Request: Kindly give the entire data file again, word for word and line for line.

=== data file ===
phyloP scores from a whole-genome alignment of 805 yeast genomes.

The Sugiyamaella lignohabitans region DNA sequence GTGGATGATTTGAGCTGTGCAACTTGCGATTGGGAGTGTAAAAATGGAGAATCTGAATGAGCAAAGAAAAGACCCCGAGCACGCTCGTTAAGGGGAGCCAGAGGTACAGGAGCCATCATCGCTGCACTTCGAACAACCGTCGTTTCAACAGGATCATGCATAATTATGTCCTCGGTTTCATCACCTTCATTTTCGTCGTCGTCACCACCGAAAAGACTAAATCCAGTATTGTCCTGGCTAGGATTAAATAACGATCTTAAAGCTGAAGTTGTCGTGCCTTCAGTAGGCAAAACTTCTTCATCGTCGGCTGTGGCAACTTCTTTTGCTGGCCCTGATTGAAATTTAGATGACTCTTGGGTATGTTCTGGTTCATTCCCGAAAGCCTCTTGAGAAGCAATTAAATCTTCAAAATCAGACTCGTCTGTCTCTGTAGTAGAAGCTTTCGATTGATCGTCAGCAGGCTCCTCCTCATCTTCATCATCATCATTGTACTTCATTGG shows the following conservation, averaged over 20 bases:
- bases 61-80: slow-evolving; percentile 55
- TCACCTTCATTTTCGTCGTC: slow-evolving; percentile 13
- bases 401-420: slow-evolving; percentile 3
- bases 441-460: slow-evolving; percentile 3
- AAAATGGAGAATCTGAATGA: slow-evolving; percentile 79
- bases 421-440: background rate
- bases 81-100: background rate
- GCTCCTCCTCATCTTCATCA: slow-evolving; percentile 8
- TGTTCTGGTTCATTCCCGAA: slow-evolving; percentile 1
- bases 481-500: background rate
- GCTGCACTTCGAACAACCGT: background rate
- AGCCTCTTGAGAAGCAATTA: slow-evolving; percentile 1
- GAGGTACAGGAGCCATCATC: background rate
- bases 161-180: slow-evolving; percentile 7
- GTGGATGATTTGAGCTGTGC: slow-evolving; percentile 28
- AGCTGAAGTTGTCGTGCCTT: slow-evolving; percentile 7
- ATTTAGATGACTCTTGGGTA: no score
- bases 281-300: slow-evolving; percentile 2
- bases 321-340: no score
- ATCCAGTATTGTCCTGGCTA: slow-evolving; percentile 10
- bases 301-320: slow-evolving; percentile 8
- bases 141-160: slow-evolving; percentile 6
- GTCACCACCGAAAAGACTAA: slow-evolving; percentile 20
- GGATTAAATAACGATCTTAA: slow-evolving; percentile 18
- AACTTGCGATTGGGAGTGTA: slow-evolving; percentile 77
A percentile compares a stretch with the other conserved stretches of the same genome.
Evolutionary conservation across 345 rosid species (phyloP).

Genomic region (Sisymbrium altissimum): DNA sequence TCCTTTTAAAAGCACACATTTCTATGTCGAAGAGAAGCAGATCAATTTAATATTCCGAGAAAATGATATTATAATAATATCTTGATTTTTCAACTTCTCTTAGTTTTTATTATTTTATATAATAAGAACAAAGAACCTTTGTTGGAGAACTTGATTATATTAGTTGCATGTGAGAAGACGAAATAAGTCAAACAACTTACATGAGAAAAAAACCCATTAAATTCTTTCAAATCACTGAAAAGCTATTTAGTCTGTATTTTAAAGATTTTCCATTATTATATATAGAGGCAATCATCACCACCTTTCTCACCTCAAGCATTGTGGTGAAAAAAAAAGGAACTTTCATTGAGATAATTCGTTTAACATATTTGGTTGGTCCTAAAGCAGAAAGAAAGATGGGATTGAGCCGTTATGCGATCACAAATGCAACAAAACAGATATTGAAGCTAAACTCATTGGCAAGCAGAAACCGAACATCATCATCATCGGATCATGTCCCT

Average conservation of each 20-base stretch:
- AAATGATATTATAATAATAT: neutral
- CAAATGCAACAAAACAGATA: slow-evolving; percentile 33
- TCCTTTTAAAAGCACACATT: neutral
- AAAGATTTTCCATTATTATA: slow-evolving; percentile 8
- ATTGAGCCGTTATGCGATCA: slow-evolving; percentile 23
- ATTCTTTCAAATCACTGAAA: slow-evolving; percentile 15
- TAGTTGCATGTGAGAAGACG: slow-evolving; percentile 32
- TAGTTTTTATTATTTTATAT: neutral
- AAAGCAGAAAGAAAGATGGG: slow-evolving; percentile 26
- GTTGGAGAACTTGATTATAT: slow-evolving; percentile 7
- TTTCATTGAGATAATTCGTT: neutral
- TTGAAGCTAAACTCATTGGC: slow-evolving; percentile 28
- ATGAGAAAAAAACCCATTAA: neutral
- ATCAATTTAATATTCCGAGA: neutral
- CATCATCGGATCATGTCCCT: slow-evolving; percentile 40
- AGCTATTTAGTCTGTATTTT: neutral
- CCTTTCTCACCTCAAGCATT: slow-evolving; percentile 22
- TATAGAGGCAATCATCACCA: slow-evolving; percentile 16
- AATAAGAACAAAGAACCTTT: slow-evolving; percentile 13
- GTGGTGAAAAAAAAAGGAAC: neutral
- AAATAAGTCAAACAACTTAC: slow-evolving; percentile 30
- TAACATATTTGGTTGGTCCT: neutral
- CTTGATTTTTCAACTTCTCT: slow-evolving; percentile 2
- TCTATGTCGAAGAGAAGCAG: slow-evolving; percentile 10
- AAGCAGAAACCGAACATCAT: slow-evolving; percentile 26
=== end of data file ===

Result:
phyloP scores from a whole-genome alignment of 805 yeast genomes.

The Sugiyamaella lignohabitans region DNA sequence GTGGATGATTTGAGCTGTGCAACTTGCGATTGGGAGTGTAAAAATGGAGAATCTGAATGAGCAAAGAAAAGACCCCGAGCACGCTCGTTAAGGGGAGCCAGAGGTACAGGAGCCATCATCGCTGCACTTCGAACAACCGTCGTTTCAACAGGATCATGCATAATTATGTCCTCGGTTTCATCACCTTCATTTTCGTCGTCGTCACCACCGAAAAGACTAAATCCAGTATTGTCCTGGCTAGGATTAAATAACGATCTTAAAGCTGAAGTTGTCGTGCCTTCAGTAGGCAAAACTTCTTCATCGTCGGCTGTGGCAACTTCTTTTGCTGGCCCTGATTGAAATTTAGATGACTCTTGGGTATGTTCTGGTTCATTCCCGAAAGCCTCTTGAGAAGCAATTAAATCTTCAAAATCAGACTCGTCTGTCTCTGTAGTAGAAGCTTTCGATTGATCGTCAGCAGGCTCCTCCTCATCTTCATCATCATCATTGTACTTCATTGG shows the following conservation, averaged over 20 bases:
- bases 61-80: slow-evolving; percentile 55
- TCACCTTCATTTTCGTCGTC: slow-evolving; percentile 13
- bases 401-420: slow-evolving; percentile 3
- bases 441-460: slow-evolving; percentile 3
- AAAATGGAGAATCTGAATGA: slow-evolving; percentile 79
- bases 421-440: background rate
- bases 81-100: background rate
- GCTCCTCCTCATCTTCATCA: slow-evolving; percentile 8
- TGTTCTGGTTCATTCCCGAA: slow-evolving; percentile 1
- bases 481-500: background rate
- GCTGCACTTCGAACAACCGT: background rate
- AGCCTCTTGAGAAGCAATTA: slow-evolving; percentile 1
- GAGGTACAGGAGCCATCATC: background rate
- bases 161-180: slow-evolving; percentile 7
- GTGGATGATTTGAGCTGTGC: slow-evolving; percentile 28
- AGCTGAAGTTGTCGTGCCTT: slow-evolving; percentile 7
- ATTTAGATGACTCTTGGGTA: no score
- bases 281-300: slow-evolving; percentile 2
- bases 321-340: no score
- ATCCAGTATTGTCCTGGCTA: slow-evolving; percentile 10
- bases 301-320: slow-evolving; percentile 8
- bases 141-160: slow-evolving; percentile 6
- GTCACCACCGAAAAGACTAA: slow-evolving; percentile 20
- GGATTAAATAACGATCTTAA: slow-evolving; percentile 18
- AACTTGCGATTGGGAGTGTA: slow-evolving; percentile 77
A percentile compares a stretch with the other conserved stretches of the same genome.
Evolutionary conservation across 345 rosid species (phyloP).

Genomic region (Sisymbrium altissimum): DNA sequence TCCTTTTAAAAGCACACATTTCTATGTCGAAGAGAAGCAGATCAATTTAATATTCCGAGAAAATGATATTATAATAATATCTTGATTTTTCAACTTCTCTTAGTTTTTATTATTTTATATAATAAGAACAAAGAACCTTTGTTGGAGAACTTGATTATATTAGTTGCATGTGAGAAGACGAAATAAGTCAAACAACTTACATGAGAAAAAAACCCATTAAATTCTTTCAAATCACTGAAAAGCTATTTAGTCTGTATTTTAAAGATTTTCCATTATTATATATAGAGGCAATCATCACCACCTTTCTCACCTCAAGCATTGTGGTGAAAAAAAAAGGAACTTTCATTGAGATAATTCGTTTAACATATTTGGTTGGTCCTAAAGCAGAAAGAAAGATGGGATTGAGCCGTTATGCGATCACAAATGCAACAAAACAGATATTGAAGCTAAACTCATTGGCAAGCAGAAACCGAACATCATCATCATCGGATCATGTCCCT

Average conservation of each 20-base stretch:
- AAATGATATTATAATAATAT: neutral
- CAAATGCAACAAAACAGATA: slow-evolving; percentile 33
- TCCTTTTAAAAGCACACATT: neutral
- AAAGATTTTCCATTATTATA: slow-evolving; percentile 8
- ATTGAGCCGTTATGCGATCA: slow-evolving; percentile 23
- ATTCTTTCAAATCACTGAAA: slow-evolving; percentile 15
- TAGTTGCATGTGAGAAGACG: slow-evolving; percentile 32
- TAGTTTTTATTATTTTATAT: neutral
- AAAGCAGAAAGAAAGATGGG: slow-evolving; percentile 26
- GTTGGAGAACTTGATTATAT: slow-evolving; percentile 7
- TTTCATTGAGATAATTCGTT: neutral
- TTGAAGCTAAACTCATTGGC: slow-evolving; percentile 28
- ATGAGAAAAAAACCCATTAA: neutral
- ATCAATTTAATATTCCGAGA: neutral
- CATCATCGGATCATGTCCCT: slow-evolving; percentile 40
- AGCTATTTAGTCTGTATTTT: neutral
- CCTTTCTCACCTCAAGCATT: slow-evolving; percentile 22
- TATAGAGGCAATCATCACCA: slow-evolving; percentile 16
- AATAAGAACAAAGAACCTTT: slow-evolving; percentile 13
- GTGGTGAAAAAAAAAGGAAC: neutral
- AAATAAGTCAAACAACTTAC: slow-evolving; percentile 30
- TAACATATTTGGTTGGTCCT: neutral
- CTTGATTTTTCAACTTCTCT: slow-evolving; percentile 2
- TCTATGTCGAAGAGAAGCAG: slow-evolving; percentile 10
- AAGCAGAAACCGAACATCAT: slow-evolving; percentile 26